18 March 2011

SNAP and Special Diets

Earlier this week, my friend Rebecca mentioned to me that she could not imagine living on $21 per week because of her family's special dietary needs. "Wheat and dairy are cheap," she pointed out, but both will make members of her family quiet ill. "I don't think the family would agree to live on rice and beans." I told Rebecca that I have been working on a post about this topic, and here it is.

I knew going into the SNAP Challenge that I am lucky because I can, and will, eat almost anything. I have done various diets for various reasons over time: vegetarian, low/no dairy,
gluten-free vegan, and so on. Now I seem to be happiest, and healthies, as an omnivore. Having been on the more limited diets, I know what an additional cost it is to buy rice or potato noodles, grain- or nut-based milks (if you're not allergic to nuts also), and so on. As Rebecca said, you can live on rice and beans and potatoes only so much - meat is hard to come by on the SNAP allowance.

I am also reminded of this because Passover is coming, and there are racks at the grocery filled with the special foods that Jewish people must eat during this holiday. Kosher foods are, as a rule, not cheap, and Kosher-for-Passover foods are even more expensive. Many places
have a kosher food pantry, but getting donations before the holiday is probably tricky.

For people who require a special diet just to survive, there are few options. Food banks that cater to special diets are very rare. There is information that you can deduct the difference between what special-diet foods cost, and what the regular equivalent would be, but you still have to buy the food in the first place. I have read articles where a parent tells the writer that they have to make a decision whether to buy the food for one person who cannot eat gluten or dairy or whatever, or buy food for the whole family and the substance-intolerant person has to suffer. Since some of these problems can lead to more than just pain and illness, but can affect brain function and major organs, it's not a simple problem. It's not like telling a fussy kid to eat around the peas. If all you can afford to serve is macaroni and cheese, and you have someone who can't eat the macaroni, or the cheese - that person has no meal.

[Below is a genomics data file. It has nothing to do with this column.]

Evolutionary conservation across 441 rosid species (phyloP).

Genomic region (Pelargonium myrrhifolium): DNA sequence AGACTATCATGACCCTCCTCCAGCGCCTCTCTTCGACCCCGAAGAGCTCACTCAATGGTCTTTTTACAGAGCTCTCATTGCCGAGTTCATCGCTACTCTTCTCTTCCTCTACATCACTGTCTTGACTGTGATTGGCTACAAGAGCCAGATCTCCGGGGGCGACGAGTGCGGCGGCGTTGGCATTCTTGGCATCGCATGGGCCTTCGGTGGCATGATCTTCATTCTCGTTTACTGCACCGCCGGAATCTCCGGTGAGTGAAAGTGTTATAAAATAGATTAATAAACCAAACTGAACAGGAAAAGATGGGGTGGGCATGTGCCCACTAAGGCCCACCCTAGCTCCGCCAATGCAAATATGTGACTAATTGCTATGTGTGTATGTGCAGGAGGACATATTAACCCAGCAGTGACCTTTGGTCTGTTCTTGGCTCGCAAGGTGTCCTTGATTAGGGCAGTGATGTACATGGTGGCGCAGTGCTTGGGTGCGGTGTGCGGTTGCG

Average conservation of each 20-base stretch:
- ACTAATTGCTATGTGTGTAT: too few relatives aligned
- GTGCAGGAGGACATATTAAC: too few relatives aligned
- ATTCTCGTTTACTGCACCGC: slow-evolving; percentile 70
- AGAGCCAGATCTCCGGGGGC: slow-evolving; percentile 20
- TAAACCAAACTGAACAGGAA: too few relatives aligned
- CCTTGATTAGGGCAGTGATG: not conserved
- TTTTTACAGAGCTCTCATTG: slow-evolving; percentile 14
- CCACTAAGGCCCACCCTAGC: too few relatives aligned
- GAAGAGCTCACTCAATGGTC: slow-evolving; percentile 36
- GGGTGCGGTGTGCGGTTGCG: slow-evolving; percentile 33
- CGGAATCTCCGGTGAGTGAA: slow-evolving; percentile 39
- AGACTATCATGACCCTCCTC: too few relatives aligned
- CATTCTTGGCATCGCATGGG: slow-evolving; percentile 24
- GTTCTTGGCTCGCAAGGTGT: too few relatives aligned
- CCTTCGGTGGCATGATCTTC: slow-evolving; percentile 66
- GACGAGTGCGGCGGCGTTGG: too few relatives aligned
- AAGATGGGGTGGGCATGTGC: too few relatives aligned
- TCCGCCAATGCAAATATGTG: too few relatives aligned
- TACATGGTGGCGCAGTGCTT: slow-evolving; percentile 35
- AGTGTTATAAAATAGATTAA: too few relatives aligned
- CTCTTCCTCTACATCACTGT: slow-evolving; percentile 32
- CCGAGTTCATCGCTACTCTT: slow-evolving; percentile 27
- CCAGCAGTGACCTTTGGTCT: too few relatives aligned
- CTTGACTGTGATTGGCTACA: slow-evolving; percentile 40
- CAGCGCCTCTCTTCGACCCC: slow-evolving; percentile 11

That person, or that family, may indeed be facing a life of nothing but rice and beans. Yes, people in some countries live on that - but with a bit of vegetable also, or some meat to season it. As I've been documenting, on the SNAP allowance it's hard to afford much of either vegetables or meat. I can sign up for a CSA at the equivalent of about $8 per person per week - but I need the money to pay upfront for the season, and CSAs don't accept SNAP. During the summer, Foodshare may have coupons to hand out that can be used at certain farmer's markers, which encourage people to buy fresh fruits and vegetables. But that is only in the summer, and depends upon whether a very generous (and much appreciated!) grant is renewed. Otherwise, Foodshare has only what is donated in the way of fresh fruits and vegetables, for handing out at the mobile food trucks. You never know what it will be.

So much of the time, a person who cannot eat certain foods, or who has people in the family who cannot eat those foods, has an additional challenge. A regular box of wheat-based pasta may be $1.00 on sale, or even 88 cents, but buying rice-based pasta can cost $3-4 per box. A bag of wheat flour costs $1.89, a bag half as big of gluten-free baking mix runs $4-5 each. Buying the bread can cost 99 cents if you are lucky, more often $1.88-2.99 a loaf - and gluten-free bread can cost twice as much. Not everybody is willing to go without bread - children often want to have a sandwich in their lunch at school, not a cold rice dish.

So, something else to consider. There isn't an easy answer, I know, except for food pantries that specialize in gluten-free or other special-diet foods. Where these don't exist, people need other means to get the food that will keep their family members healthy and fed. It's not just the dearth of fruit or vegetables that I have experienced this week. For some people, the very food that other people can easily eat will itself make them sick. And this isn't included in the SNAP calculation, nor the additional cost of the food that they can safely eat.

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